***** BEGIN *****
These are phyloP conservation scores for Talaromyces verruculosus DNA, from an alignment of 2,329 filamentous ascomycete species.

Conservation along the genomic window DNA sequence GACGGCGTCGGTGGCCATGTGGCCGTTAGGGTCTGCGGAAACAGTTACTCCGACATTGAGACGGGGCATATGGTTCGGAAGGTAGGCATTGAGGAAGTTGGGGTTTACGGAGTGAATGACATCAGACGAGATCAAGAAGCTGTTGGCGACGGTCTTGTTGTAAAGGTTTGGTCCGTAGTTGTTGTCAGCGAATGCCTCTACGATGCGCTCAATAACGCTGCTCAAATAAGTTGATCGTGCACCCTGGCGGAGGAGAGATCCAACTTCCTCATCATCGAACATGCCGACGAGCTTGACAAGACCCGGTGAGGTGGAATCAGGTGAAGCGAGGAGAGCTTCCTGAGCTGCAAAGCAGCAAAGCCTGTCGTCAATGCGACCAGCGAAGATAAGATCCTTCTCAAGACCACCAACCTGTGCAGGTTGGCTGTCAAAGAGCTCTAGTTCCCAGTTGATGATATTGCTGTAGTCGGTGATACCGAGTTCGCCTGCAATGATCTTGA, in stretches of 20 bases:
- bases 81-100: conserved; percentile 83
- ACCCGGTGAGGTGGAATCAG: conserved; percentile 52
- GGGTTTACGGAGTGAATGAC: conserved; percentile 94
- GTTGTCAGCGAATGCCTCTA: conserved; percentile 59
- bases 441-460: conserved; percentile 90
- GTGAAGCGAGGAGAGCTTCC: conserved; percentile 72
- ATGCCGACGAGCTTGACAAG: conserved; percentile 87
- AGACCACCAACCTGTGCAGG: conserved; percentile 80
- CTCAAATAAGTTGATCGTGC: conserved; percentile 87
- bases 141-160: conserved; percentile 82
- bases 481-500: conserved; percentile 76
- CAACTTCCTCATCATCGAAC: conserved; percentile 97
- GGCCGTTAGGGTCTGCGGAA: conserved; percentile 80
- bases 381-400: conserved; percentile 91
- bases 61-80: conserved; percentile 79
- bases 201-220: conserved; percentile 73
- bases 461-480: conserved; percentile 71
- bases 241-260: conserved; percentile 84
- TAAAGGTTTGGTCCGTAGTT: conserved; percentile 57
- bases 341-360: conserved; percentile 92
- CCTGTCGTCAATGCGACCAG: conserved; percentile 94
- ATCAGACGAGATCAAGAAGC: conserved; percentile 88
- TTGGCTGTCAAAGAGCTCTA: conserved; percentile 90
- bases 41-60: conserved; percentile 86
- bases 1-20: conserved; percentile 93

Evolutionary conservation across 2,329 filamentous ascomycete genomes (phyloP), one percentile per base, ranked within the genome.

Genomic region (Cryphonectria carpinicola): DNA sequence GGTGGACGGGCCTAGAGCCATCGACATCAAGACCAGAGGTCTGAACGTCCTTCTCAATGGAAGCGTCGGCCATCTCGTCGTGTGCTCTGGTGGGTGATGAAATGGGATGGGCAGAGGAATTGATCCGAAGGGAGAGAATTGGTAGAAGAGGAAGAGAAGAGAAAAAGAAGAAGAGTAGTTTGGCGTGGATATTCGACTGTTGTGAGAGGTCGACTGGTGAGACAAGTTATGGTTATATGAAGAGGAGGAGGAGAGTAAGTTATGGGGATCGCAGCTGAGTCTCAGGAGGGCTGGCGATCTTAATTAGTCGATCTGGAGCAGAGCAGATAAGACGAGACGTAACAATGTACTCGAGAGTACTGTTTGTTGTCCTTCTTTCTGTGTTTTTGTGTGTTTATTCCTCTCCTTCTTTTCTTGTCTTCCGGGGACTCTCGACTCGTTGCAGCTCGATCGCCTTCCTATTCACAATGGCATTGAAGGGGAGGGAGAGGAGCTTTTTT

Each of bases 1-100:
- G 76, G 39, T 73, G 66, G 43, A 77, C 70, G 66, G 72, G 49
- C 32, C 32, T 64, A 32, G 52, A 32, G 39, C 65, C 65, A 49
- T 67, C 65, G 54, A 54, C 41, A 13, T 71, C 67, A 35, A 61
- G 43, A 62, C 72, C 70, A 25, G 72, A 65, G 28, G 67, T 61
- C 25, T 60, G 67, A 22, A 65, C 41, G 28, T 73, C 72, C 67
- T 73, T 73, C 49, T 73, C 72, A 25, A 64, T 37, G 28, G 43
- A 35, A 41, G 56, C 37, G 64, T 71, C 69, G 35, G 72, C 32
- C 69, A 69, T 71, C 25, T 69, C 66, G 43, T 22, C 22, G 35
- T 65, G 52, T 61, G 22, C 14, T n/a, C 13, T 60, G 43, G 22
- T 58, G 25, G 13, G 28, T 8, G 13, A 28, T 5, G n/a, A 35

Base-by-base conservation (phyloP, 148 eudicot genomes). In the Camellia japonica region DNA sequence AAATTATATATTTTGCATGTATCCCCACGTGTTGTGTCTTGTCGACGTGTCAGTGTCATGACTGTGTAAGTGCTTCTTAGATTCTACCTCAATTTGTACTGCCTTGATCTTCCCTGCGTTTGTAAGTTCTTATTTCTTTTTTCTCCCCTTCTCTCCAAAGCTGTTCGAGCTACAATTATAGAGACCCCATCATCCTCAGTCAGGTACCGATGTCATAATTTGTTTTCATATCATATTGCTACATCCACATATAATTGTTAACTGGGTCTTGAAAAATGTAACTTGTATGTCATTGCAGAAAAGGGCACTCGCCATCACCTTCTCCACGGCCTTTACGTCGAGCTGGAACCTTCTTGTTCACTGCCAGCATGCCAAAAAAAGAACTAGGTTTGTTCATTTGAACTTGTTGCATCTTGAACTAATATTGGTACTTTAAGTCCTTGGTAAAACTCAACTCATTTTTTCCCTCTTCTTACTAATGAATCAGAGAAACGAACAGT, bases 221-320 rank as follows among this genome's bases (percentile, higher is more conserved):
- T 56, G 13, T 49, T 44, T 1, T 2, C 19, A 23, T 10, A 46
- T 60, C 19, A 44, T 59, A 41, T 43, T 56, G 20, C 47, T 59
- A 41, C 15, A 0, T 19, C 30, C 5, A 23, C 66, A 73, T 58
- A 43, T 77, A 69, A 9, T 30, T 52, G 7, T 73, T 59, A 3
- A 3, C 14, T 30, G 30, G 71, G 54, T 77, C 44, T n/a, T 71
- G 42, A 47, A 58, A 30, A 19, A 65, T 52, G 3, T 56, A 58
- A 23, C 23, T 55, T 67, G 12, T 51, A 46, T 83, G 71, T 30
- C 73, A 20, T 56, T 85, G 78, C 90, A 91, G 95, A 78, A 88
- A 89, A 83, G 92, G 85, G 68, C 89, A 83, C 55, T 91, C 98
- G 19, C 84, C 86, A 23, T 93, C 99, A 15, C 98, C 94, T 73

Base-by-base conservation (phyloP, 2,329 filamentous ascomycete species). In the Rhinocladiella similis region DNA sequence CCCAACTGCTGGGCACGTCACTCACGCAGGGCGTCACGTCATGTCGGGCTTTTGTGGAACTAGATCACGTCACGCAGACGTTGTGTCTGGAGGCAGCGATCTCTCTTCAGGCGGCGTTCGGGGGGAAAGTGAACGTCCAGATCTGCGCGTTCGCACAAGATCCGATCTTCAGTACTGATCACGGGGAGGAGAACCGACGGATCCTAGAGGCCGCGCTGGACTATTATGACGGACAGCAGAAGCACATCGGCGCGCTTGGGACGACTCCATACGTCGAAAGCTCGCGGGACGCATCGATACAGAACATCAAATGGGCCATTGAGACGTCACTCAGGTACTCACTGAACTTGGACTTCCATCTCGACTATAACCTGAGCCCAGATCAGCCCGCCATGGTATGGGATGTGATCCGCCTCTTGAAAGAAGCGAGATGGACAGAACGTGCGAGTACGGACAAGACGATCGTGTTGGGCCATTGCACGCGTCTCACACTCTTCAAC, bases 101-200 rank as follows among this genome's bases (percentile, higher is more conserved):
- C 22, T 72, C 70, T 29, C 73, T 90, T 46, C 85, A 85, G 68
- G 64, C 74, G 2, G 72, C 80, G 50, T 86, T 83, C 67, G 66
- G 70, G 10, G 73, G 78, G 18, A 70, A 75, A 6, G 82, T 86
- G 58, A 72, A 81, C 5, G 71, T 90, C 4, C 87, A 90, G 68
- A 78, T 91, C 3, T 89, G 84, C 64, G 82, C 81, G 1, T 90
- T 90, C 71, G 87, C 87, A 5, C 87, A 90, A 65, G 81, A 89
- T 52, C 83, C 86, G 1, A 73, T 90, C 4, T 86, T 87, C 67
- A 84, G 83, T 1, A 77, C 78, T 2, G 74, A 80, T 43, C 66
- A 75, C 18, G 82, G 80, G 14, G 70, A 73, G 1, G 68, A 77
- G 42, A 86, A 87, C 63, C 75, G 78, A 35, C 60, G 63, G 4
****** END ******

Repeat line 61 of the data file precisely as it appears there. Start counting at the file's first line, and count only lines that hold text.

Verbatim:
- A 75, C 18, G 82, G 80, G 14, G 70, A 73, G 1, G 68, A 77